Joe Fenech

Okay. Thanks guys.

Mark Tryniski

Thanks, Joe.

Scott Kingsley

Thanks, Joe.

Operator

Our next participant is Collyn Gilbert with KBW.

Collyn Gilbert

Thanks. Good morning guys.

Mark Tryniski

Hi, Collyn.

Collyn Gilbert

Just to follow-up on the comment about the capital accumulation, do you have plans or how do you see yourselves managing that, what you’d say, Scott like the $167 million of unrealized gains in securities book. I mean do you intend to take those? Are you going to restructure the portfolio at all? How do we actually think about that unfolding?

Scott Kingsley

We have not really spent a lot of time about taking the gain. Because in fairness we really don’t have use for the sources, we have so much capital today to naturally fund something without giving up the earnings stream associated with those superior yields today that that we really haven’t spent a lot of time talking about that. I think in terms of managing the unrealized gains and losses, I would argue that unless there is episodic events that lead us to stay restructuring is appropriate. That’s not in our foreseeable future.

Again, if something else showed up where we said hey listen, and we need to fund something, a bit larger than where we think our capital levels are. But again, looking at that and saying what am I going to do to the trend line relative to the earnings continuation, we are really comfortable with the portfolio attributes and the big scheme of things. I think there was a period of time not that long ago where we’re critiqued for being a little bit longer than the average bank. I think we are in a spot now that we are extremely comfortable with. And I think we’ve stayed in that spot, enjoyed a better yield outcome than may be many of our peers. It’s not that we were prognosticators of lower for longer, but quite frankly that certainly has been in our best benefits over the course of last several quarters.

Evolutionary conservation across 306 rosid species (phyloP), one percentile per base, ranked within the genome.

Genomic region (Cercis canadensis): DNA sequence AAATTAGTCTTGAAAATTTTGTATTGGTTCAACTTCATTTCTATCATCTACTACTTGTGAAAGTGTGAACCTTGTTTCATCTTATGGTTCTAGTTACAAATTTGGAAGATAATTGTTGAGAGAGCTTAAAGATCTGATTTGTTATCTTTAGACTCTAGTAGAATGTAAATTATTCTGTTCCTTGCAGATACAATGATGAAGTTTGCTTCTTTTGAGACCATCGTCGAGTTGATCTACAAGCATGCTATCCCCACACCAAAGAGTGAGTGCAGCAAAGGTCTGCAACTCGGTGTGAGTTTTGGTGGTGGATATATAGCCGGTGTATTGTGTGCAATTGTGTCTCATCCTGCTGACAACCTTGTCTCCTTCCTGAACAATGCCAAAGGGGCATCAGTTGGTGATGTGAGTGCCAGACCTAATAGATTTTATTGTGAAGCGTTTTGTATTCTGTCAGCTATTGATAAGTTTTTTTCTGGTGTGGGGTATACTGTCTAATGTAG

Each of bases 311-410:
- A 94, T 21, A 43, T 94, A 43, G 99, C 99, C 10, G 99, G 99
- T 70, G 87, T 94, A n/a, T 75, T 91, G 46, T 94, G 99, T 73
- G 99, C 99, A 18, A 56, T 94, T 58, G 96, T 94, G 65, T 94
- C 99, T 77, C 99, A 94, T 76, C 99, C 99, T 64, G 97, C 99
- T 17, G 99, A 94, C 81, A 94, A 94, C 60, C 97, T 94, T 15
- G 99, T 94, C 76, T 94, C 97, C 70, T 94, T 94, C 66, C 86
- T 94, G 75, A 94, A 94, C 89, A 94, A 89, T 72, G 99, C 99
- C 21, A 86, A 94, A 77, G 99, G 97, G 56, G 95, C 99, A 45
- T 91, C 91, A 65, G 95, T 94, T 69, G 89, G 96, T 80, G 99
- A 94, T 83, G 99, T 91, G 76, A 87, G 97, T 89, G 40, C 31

Collyn Gilbert

Okay.

Mark Tryniski

I think other that we have an authorization relative to share buybacks. I think we tried to be obviously efficient with doing that. If you notice our numbers, it’s easy to say we have some share free over the last 12 months. Today certainly as our share price has going up, beside it’s a – of equity instruments from our folks that has a little REITs. Over time we’d like to try to be neutral with that, but I think where you have to balance that with valuation and potential other opportunities for the use of that capital before you rush into our buyback or our special dividend contribution. So that’s kind of where we think about it right now.